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1.    Wolfdogs attack and kill.  Wolfdogs do attack and kill.  From 1979 to 1996 there have been 14 cases of fatalities caused by wolfdogs.  Compared to other breeds this is extremely low.  Take care of your wolfdog responsibly to prevent any more injuries/fatalities.  In most cases the fatality was caused by irresponsible ownership and/or lack of parental supervision.  Please, do not leave any large breed of dog alone with a small child.

2.    Wolfdogs can never be trained.  Wolfdogs can be trained.  It takes patience.  You must show your wolfdog love, be gentle and kind while training.  You don't want to make you animal obey out of fear.  You want him/her to obey you out of love.  Be firm when working with your wolfdog.  He needs to see you as his/her alpha.

3.    Wolfdogs have only amber colored eyes.  False.  Remember that a wolfdog is a cross between a wolf and a dog.  The dog in the wolf may cause some wolfdogs to have blue eyes, etc.

4.    Wolfdogs mate only once a year.  False.  Once again remember that a wolfdog is a cross between a wolf and a dog.  

5.    A black spot on the tail indicates wolf.  False.  This is the precaudle gland (the scent mark).  It has nothing to do with its heritage.  This mark is simply an indication of where the scent gland on the tail is located.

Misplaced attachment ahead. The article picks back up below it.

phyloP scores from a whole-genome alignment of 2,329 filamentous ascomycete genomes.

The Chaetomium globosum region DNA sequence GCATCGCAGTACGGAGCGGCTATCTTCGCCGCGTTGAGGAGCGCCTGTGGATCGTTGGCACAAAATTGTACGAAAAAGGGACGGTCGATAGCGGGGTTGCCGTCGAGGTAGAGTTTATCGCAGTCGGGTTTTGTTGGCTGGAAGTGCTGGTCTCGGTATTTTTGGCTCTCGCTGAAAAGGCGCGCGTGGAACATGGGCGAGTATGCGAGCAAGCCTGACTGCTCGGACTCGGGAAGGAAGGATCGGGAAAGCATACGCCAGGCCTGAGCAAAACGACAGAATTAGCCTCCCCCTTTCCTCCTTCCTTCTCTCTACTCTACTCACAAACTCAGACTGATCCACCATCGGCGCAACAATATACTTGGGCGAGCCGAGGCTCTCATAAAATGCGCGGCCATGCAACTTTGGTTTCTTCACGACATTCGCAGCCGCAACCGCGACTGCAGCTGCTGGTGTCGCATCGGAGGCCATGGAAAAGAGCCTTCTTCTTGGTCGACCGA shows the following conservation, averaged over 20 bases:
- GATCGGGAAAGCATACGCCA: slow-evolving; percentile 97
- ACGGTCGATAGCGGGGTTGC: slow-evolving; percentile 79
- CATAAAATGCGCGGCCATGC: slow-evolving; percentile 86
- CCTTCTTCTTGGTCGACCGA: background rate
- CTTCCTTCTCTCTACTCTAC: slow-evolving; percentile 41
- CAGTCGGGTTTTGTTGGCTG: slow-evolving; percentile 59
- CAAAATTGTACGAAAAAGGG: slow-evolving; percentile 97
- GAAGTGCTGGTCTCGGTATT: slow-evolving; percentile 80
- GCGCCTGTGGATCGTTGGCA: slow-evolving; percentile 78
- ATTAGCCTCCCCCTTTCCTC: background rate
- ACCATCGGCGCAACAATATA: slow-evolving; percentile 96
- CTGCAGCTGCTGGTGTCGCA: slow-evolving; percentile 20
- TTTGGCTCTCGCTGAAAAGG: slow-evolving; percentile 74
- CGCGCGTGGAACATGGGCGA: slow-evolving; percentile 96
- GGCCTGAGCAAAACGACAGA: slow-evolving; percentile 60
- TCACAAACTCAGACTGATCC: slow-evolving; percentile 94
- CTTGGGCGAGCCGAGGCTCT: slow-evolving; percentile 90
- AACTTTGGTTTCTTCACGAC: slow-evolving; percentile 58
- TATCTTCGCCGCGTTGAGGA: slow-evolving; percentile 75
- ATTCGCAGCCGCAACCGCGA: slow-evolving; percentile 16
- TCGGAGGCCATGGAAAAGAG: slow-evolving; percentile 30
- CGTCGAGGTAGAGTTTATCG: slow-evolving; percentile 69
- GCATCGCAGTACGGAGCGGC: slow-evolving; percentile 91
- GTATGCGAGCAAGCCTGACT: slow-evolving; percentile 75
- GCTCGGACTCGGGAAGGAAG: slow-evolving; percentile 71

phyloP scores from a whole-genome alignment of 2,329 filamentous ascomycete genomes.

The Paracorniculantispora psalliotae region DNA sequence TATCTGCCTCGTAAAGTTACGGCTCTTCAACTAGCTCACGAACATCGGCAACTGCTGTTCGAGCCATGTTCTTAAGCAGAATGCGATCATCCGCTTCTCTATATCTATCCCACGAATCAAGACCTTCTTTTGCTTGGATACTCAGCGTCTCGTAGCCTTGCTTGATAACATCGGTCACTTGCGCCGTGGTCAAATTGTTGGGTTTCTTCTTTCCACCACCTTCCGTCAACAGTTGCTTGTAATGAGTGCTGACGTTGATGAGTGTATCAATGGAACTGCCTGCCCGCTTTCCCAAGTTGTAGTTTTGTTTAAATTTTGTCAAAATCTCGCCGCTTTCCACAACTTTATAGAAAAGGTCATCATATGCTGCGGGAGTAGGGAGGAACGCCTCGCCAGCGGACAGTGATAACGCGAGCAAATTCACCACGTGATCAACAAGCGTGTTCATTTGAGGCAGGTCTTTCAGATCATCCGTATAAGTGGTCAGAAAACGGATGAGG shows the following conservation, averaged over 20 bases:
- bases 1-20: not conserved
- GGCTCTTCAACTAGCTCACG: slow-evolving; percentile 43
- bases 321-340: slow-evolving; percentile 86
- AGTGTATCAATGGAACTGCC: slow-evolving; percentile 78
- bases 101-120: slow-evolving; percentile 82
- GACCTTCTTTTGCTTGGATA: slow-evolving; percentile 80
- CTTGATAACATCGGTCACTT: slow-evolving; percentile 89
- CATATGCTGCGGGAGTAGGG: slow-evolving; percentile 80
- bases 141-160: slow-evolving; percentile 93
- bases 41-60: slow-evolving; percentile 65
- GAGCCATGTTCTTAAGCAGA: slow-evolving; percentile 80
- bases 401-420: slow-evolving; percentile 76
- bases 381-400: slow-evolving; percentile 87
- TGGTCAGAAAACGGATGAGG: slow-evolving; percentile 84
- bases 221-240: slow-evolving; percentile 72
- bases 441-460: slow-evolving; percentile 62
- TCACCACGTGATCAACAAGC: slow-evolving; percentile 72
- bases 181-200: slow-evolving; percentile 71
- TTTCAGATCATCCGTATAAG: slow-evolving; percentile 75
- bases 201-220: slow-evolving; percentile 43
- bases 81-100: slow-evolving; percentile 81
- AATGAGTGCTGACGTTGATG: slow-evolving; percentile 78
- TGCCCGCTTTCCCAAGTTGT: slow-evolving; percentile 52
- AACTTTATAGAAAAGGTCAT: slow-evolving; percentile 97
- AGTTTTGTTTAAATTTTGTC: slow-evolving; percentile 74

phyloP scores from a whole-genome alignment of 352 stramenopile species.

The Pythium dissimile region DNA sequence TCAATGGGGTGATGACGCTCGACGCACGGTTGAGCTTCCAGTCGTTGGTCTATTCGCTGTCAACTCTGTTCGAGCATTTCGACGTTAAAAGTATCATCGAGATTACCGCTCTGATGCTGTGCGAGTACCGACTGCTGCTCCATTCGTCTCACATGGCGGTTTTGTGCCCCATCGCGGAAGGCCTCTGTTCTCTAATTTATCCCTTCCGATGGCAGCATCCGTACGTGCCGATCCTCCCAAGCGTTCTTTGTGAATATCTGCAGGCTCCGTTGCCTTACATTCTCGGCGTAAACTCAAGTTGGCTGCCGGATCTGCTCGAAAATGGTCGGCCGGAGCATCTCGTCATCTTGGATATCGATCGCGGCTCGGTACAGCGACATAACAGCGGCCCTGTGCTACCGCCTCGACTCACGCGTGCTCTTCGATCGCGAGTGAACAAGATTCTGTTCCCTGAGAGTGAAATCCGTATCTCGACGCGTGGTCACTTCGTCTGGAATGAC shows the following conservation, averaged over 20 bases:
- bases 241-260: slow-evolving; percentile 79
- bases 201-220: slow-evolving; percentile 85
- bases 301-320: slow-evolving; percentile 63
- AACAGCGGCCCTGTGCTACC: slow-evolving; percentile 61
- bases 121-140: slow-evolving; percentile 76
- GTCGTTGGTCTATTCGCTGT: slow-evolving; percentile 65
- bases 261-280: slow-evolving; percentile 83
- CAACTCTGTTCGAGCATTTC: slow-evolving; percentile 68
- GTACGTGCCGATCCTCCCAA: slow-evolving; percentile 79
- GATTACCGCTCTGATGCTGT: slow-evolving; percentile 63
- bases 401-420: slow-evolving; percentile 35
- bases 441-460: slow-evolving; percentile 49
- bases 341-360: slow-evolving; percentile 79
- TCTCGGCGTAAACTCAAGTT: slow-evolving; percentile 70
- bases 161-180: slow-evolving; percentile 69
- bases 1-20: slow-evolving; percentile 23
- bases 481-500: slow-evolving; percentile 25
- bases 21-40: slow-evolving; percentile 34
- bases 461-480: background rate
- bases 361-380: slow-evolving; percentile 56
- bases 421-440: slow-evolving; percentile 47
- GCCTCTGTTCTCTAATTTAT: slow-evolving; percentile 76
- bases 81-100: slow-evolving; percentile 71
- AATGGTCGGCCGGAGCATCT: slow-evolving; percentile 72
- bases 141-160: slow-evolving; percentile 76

6.    Wolfdogs have to be fed rawmeat.  False.  Wolfdogs do need a high quality meat based dog food.  In addition to this I feed mine minced vegetables.  Raw meat does have it's benefits but it is not a necessity.

7.    Wolfdogs make good guard dogs.  False!  Wolfdogs are shy by nature and hate confrontation.  They will NOT guard your home.  They may bark but that is more from them being nervous of the unknown than anything else.

                                                 

 

Dog Bites
Not a pleasant subject but one that needs to be addressed.  Size and breeding have nothing to do with a dog's potential to bite.  Any dog may bite if provoked.  Dogs bite over 4 million people every year.  70% of dog bites occur when the dog is on the owners property.  60% of dog bites happen to children.  The American Society for the Prevention of Cruelty to Animals suggests the following:

*Ask the owner's permission before you approach or pet a strange dog, whether it is on a leash or on the other side of a fence.

*Before you pet a dog, extend your hand so that he may sniff you.

*Do not EVER leave a young child alone with a dog.

*Do not approach a mother dog that is nursing her pups or one that is eating.

*Do not try to outrun a dog and do not scream at a dog.  Some experts recommend standing still and averting your eyes.  

*Back away from the dog and assure a safe distance before turning your back.  Do not run.   

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